You can issue retro and back pay on separate checks, or incorporate them into your employee’s next paycheck.

Also, keep in mind that supplemental wages are extra income that employees receive on top of their regular pay. Thus, in most cases, retro pay and back pay are considered supplemental wages for tax purposes.

Tax withholding for retro pay and backdating

In many locations, there are different rules for withholding taxes from supplemental wages because, as mentioned, they are not considered regular wages.

In the US, for instance, you will still need to withhold federal income taxes, Medicare, and Social Security (FICA taxes), as well as state and local income taxes. However, your method of paying the employee back will affect how much income tax you need to withhold.

In Australia, as per federal tax rules, back pay may be taxed since it is part of an employee’s income. The amount that is taxed depends on when the money is received. If you pay out a lump sum of money outside of the year it was due, you may be able to use the Delayed Income Tax Offset to help lower your tax liabilities.

In Canada, meanwhile, retro pay increases attract employment insurance (EI) premiums, income tax, and Canada Pension Plan (CPP) contributions. However, you are not obligated to withhold CPP contributions from an employee's paycheck if you have already deducted the annual maximum.

If you have employees in different countries, it’s highly advisable to consult with a local tax advisor — or work with a global HR partner, like Remote. We can calculate and manage payroll, deductions, and tax withholding for you, ensuring that you’re fully compliant and accurate wherever you hire.

To learn more, speak to one of our friendly payroll experts today.

Retro pay and backdating best practices

If you do make payroll mistakes, here are some best practices to follow to ensure the impact on both you and your employees is minimized.

Best practices for retro pay and backdating

Keep accurate data

Maintain a detailed record of all corrections and adjustments made to an employee’s salary, including the rationale behind the change and if any retro pay or backdating was issued.

Double-check calculations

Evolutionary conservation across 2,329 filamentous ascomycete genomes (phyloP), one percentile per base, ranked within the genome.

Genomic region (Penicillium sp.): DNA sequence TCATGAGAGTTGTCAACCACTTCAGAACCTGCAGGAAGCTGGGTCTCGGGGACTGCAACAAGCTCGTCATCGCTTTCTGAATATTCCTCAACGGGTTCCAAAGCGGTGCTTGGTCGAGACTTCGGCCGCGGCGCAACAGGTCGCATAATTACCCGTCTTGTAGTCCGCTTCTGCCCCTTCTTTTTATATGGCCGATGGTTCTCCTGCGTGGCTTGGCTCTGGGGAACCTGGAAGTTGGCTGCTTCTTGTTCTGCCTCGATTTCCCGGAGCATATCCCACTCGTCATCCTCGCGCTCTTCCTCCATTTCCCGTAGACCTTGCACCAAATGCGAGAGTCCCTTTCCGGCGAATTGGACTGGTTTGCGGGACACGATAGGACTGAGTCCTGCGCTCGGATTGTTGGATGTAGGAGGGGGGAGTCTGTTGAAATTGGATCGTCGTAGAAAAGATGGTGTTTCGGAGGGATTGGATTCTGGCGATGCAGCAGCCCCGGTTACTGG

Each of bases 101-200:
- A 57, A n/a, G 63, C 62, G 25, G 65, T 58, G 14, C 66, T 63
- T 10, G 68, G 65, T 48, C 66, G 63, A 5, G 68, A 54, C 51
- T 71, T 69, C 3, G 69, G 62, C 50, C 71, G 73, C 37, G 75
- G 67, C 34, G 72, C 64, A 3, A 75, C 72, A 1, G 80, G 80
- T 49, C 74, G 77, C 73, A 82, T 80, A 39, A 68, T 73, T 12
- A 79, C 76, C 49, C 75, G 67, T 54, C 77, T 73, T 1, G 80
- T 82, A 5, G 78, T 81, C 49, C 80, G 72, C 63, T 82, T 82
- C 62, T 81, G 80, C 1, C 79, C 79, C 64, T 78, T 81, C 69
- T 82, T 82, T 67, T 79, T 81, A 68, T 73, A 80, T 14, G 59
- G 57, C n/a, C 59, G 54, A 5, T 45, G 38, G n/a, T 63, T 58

Double-check your calculations. Automated payroll systems can simplify this and significantly improve the accuracy of your payroll processing. Automation can also help ensure compliance with any applicable local tax regulations that govern payroll processing.

Resolve issues quickly

Once a payroll error occurs and you need to issue back pay or retro pay, your company needs to address the issue promptly. Not taking action may result in dissatisfaction among your affected team members, or even potentially costly legal issues.

Communicate regularly

Be transparent and communicate any adjustments made to your employees’ pay rates. Be quick to address any issues, and reassure them that they are being fixed as a priority. Nobody likes to be paid incorrectly, but open and honest communication can salvage trust and foster a more positive relationship in the long run.

Minimize payroll errors with Remote

While most payroll errors are unintentional, they do happen occasionally. The best way to quickly solve them — and to minimize them altogether — is to use an automated, centralized payroll automation system like Remote.

Our platform provides a single source of truth for all your employee and payroll data, making it simple to find records, make the correct calculations, and ensure that everything is handled in full accordance with the relevant tax withholding laws. 

To learn how we can simplify and streamline your entire payroll process — wherever your team members are based — speak to one of our friendly experts or book a demo today!